What is the efficacy of surgical excision for the treatment of interdigital neuritis?

Updated: Oct 15, 2019
  • Author: Minoo Hadjari Hollis, MD; Chief Editor: Thomas M DeBerardino, MD  more...
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Mann and Reynolds reported retrospectively on a surgical excision of 76 Morton neuromas. [50] Although 65% of patients still noted some local plantar tenderness to touch, 80% showed subjective improvement. Coughlin and Pinsonneault noted residual pain in either the involved interspace or the adjacent one, which is not uncommon. [70] They also reported 85% good-to-excellent results and noted mild or major footwear restrictions in 70% of patients.

Dereymaeker et al reported on 32 feet treated with excision of a Morton neuroma via a dorsal incision. [71] Of the 32, 25 had a macroscopically visible neuroma, and two had no evidence of a neuroma on histologic examination. After resection, 81% had a good or excellent result, and 6.5% had no improvement. After the operation, 60% of the patients benefited from the long-term use of adapted shoes or inner soles. At the final follow-up, only 30% of the patients were found to be unrestricted in their choice of shoes.

The plantar approach to primary resection of an intermetatarsal neuroma, advocated by some, provides more direct access to the nerve and is technically simpler; however, painful plantar scars, intractable plantar keratosis beneath an adjacent lesser metatarsal head, and wound drainage have been reported. Consequently, most surgeons reserve this approach for revision cases. In a study of 57 plantar procedures done via a plantar incision, 23% of subjects had indurated plantar keratosis after surgery, and only 7% had poor results. [63]

Potential complications of interdigital nerve excision, including development of a stump neuroma and digital numbness, have led some authors to recommend release of the transverse metatarsal ligament with or without epineurolysis. Gauthier, reporting on the release of 304 intermetatarsal ligaments with epineural neurolysis, stated that 83% of patients had rapid and stable improvement and that 15% showed improvement but nonetheless experienced some persistent pain. [72]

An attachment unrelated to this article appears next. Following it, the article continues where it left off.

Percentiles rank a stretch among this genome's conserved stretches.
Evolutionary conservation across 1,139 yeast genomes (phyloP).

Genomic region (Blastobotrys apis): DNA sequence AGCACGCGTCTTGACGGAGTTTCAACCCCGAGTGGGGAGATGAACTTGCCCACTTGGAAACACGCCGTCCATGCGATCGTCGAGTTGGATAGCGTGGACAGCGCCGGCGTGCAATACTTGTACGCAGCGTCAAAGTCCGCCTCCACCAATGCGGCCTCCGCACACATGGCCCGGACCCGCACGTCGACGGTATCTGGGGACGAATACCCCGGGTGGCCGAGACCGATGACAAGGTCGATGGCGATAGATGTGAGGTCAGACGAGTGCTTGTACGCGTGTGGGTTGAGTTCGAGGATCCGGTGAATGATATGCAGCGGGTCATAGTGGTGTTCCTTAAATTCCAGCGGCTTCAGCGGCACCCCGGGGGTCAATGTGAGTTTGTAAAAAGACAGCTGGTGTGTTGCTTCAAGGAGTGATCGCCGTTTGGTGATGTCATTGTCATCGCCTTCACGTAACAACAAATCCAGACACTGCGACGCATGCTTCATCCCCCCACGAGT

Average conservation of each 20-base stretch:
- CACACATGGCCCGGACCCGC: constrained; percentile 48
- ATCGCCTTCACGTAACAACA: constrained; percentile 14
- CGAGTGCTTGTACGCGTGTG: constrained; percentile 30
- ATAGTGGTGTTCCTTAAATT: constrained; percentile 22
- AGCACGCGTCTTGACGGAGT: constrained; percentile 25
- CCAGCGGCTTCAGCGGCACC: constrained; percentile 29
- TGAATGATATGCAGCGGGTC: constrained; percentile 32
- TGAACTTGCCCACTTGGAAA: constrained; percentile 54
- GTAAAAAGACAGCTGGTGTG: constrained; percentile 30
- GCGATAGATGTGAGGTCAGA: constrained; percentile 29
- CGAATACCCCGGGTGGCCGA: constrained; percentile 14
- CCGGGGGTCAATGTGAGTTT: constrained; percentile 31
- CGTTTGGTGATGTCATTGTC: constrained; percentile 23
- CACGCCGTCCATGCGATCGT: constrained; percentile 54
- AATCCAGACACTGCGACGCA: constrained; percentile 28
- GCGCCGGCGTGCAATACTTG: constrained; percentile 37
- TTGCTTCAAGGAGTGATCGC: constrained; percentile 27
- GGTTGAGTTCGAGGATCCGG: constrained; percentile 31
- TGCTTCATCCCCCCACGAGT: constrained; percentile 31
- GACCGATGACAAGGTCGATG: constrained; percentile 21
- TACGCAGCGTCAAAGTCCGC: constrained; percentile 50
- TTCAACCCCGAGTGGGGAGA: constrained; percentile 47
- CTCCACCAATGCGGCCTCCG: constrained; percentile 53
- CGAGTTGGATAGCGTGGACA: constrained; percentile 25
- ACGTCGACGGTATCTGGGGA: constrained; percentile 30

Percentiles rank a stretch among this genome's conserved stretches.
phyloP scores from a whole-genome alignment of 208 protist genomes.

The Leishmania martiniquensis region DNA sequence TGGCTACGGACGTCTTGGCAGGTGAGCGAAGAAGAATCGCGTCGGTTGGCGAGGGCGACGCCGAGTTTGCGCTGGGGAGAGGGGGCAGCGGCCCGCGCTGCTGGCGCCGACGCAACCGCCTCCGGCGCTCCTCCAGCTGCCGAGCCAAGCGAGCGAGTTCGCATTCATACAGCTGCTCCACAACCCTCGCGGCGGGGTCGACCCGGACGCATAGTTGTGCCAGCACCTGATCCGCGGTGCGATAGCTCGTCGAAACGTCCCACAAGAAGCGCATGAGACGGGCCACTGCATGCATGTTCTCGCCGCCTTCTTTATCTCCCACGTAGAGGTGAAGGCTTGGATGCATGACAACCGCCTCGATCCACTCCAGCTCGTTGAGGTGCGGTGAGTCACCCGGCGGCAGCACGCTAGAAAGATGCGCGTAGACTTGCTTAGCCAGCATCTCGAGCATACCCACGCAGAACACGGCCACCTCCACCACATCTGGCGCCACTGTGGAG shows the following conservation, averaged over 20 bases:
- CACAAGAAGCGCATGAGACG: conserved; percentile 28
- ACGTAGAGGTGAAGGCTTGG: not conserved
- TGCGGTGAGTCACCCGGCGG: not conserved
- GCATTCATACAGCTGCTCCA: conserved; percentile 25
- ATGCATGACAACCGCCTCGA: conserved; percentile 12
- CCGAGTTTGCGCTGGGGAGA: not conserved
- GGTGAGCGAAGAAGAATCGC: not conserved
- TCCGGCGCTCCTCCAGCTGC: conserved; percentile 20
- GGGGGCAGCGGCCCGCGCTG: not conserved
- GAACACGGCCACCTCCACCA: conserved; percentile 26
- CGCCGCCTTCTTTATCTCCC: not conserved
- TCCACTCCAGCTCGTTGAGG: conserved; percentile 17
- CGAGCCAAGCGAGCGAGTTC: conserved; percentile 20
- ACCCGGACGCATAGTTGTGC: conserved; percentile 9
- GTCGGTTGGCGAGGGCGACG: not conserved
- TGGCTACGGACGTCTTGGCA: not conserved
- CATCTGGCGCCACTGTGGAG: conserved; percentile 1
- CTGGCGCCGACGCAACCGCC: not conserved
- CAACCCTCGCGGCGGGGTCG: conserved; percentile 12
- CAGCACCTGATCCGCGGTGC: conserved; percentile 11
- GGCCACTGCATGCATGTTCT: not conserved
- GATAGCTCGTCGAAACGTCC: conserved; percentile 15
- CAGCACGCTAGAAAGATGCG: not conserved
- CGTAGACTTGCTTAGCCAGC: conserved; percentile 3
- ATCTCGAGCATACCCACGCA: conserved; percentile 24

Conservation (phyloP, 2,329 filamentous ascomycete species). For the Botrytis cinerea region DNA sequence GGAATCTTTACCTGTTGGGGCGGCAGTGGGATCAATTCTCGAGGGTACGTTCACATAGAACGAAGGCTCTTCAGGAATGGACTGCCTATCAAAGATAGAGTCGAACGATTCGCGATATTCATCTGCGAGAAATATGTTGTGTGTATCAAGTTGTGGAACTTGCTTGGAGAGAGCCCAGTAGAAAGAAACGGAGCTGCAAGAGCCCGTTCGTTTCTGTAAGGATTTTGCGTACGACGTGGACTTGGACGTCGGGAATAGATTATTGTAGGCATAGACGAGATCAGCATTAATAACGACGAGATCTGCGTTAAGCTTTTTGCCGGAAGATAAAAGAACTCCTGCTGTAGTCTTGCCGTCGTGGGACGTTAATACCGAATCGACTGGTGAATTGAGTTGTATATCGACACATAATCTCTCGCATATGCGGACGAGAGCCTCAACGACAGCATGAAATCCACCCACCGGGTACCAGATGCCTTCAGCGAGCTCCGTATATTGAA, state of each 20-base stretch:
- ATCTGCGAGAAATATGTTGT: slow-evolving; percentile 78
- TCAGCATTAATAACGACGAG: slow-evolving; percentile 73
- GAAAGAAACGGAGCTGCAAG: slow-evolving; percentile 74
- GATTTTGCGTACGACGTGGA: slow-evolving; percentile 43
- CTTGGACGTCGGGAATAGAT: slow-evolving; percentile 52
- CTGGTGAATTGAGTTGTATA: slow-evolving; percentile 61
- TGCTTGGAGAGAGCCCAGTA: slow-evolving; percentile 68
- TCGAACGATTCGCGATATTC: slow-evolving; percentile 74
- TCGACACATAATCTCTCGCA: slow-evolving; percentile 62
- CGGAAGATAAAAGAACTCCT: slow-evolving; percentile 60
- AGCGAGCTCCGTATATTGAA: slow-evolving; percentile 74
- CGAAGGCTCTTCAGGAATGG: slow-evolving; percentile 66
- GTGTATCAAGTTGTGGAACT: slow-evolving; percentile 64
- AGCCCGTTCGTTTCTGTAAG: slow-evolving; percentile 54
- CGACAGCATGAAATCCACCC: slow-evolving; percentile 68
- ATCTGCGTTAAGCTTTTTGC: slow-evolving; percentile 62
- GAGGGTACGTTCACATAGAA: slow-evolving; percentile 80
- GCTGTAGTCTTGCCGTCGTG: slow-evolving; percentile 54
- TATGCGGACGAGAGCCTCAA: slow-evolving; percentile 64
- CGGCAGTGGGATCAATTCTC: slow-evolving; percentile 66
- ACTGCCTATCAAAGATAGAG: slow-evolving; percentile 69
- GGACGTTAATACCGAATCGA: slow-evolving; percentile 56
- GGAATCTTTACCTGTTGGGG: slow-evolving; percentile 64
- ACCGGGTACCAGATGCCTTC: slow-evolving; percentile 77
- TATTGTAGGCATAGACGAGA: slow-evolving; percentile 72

Others, such as Weinfeld and Myerson, have advocated this procedure without neurolysis and have reported good preliminary results. [73] Mann and Reynolds cautioned against the use of this procedure except in the case of interdigital neuritis, noting reconstitution of the ligament in revision cases. [50]

Adjacent neuromas in the second and third interspace are not uncommon and should be investigated. Published reports of double neuromas are sparse. Benedetti et al reported simultaneous excision of two primary Morton neuromas in adjacent webspaces and noted significant pain relief in 84% of patients, but substantial numbness involving the third toe resulted. [74] Thompson and Deland described 89 adjacent neurectomies and reported results similar to those achieved with single neurectomies. [75]

Hort and DeOrio described 23 patients with adjacent intermetatarsal nerve irritation who underwent excision of the more enlarged nerve in one space and release of the intermetatarsal ligament in the other space, [76] an approach that allowed preservation of protective sensation. They reported 95% complete satisfaction, with no or only minimal activity limitation. Approximately 11% of patients had persistent pain with compression of the interspace where the nerve was released; none had pain in the interspace where the nerve was excised.

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